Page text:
Brokers and agents across the country saw a boom in the market leading to houses selling fast and, sometimes, significantly over the list price. In fact, the price of homes in November 2021 was up 18.1% compared to November 2020.
As the housing market boomed, it was unsurprising to see home purchases by investors spike as well. From June-September 2021, an average of 25% of all home purchases were made by investors. A quarter of those came from large investors – with 100 or more properties. Newer methods like the iBuyer model also saw an uptick in use, but the collapse of Zillow’s program was a powerful reminder of the risk in that approach and the impact on the community downstream – iBuyers tend to put profit over people by opting to selling to investors than to everyday homebuyers who then lose out on intergenerational wealth building, child development benefits, and more found in homeownership. This continued growth in the investor market comes at the expense of these everyday homebuyers, but Power Buyer programs are empowering them with cash offers to stay competitive with a shrinking housing inventory.
The above are significant factors that will impact the housing market in 2022: Home prices will continue to increase, advancements in transaction technology – and the domination of the Power Buyer model for agents and lenders. I also believe we will see a greater variety of renting solutions arise this year.
Home prices are on the rise and Millennials are entering the market
The massive boom in housing prices over the last year will even out in 2022, but buyers can still expect to see a 3-5% increase. The likes of inflation and investor purchases have driven that level of increase in the past, but this is the year to keep an eye on Millennials.
Millennials struggle to enter the housing market, dealing with significantly higher educational debt than any generation before them. Throw in high housing demand and ever-increasing prices, and it’s no wonder a significant portion of them view renting as the only option. However, with remote work continuing to be the norm due to COVID-19, workers yearn for more space, so 28% of Millennials who do not currently own a home have said the pandemic has increased their interest in buying.
As we see in U.S. communities every day, investors cause many people to lose out on home buying opportunities - but Millennials are savvy and I have confidence they will find ways to subvert a conventional offer’s outdated approach. We’ll see people aged 30-35 leverage new tools to keep today’s landscape competitive.
Real estate tech will grow toward transaction certainty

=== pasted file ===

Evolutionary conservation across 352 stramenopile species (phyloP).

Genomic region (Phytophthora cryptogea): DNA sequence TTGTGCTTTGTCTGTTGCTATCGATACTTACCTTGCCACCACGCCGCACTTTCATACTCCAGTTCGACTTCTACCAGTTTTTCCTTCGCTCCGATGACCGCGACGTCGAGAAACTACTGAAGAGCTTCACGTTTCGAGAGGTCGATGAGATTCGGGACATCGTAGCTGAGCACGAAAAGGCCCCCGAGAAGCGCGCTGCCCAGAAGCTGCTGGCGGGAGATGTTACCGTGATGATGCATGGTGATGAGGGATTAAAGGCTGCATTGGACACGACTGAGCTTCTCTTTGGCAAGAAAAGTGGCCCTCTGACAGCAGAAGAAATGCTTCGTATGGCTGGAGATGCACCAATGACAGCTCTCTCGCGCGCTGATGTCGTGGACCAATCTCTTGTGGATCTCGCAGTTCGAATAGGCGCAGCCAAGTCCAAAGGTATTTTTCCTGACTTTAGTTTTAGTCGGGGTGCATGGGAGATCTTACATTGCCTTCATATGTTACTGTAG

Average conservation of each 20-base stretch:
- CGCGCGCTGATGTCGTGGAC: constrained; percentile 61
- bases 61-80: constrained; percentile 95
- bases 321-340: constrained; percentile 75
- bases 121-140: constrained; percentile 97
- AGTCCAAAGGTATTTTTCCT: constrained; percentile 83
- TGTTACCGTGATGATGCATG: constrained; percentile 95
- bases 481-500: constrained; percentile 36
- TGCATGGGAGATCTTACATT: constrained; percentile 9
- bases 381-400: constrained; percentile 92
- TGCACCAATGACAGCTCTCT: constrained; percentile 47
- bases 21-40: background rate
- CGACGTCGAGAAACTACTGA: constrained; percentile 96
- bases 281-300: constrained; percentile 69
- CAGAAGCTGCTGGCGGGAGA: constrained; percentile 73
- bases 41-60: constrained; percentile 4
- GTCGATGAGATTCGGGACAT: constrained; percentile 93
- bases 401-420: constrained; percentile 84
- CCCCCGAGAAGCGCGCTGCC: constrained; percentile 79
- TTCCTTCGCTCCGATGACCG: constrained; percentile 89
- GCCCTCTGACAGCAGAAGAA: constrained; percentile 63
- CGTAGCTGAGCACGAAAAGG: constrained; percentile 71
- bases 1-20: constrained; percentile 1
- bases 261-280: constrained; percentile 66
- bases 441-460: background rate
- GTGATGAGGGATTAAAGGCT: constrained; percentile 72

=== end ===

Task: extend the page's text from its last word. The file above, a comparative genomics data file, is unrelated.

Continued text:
In a volatile market, certainty has become the essential factor in innovation - and capital is the primary driving force behind it. All-cash offers have been on the rise, but we will see them transform from an option into an expectation.
There are a number of tools currently available that address discovery, selling and other areas, but we will see these solutions begin to consolidate. Technology will continue to ramp up beyond discovery and be better able to address other areas such as offer-management systems, refined closing experiences, real estate brokerage, automation for mortgages and much more. Additionally, transactions will become more certain, faster and simpler as transaction-level data becomes more robust and refined.
The question is - will companies go vertically integrated, competing against the local ecosystem of agents, brokers and lenders in search of the pot of gold? Or will they be open, like few are, to support and facilitate those actors? My long-term bet is the latter.
More renting solutions will surface
An increase in home prices bodes well for sellers, but the other side of that coin is many potential buyers are getting priced out of the opportunity to own a home. Meaning the number of renters will be on the rise in 2022.
The difficulty is that renting costs are also increasing. In 2021, the cost of rent went up by almost 18% across the nation. The shortage of available houses and increased prices may be holding many people back but homeownership provides community and environmental stability while remaining one of the strongest investments a person can make. Renting can’t offer those perks to justify its rising prices.
As a result, innovators will strive to find new solutions that support renters on the road to purchasing a home. New solutions for rent-to-own or other hybrid renting/owning structures will fall into place to help drive competition and create opportunities for first-time buyers.
Overall, 2022 is going to be defined by innovation. As the industry continues to grow rapidly, buyers, sellers, brokerages and agents will seek better solutions to make the real estate world easier to manage and access. More importantly, as more solutions surface, we’ll see more incentive to prioritize homeownership – and hopefully provide Millennials and members of underserved communities in particular with the tools to compete with investors for the American dream.
About the Author
Shaival Shah is the CEO and co-founder of Ribbon
, a real estate software company simplifying the home buying process. Shaival’s passion for creating a level playing field for buyers, sellers and realtors combined with his own personal experiences in the home-buying process led him to create Ribbon in 2017. Prior to creating Ribbon, Shaival was SVP, Platform at Managed By Q, a workplace management platform.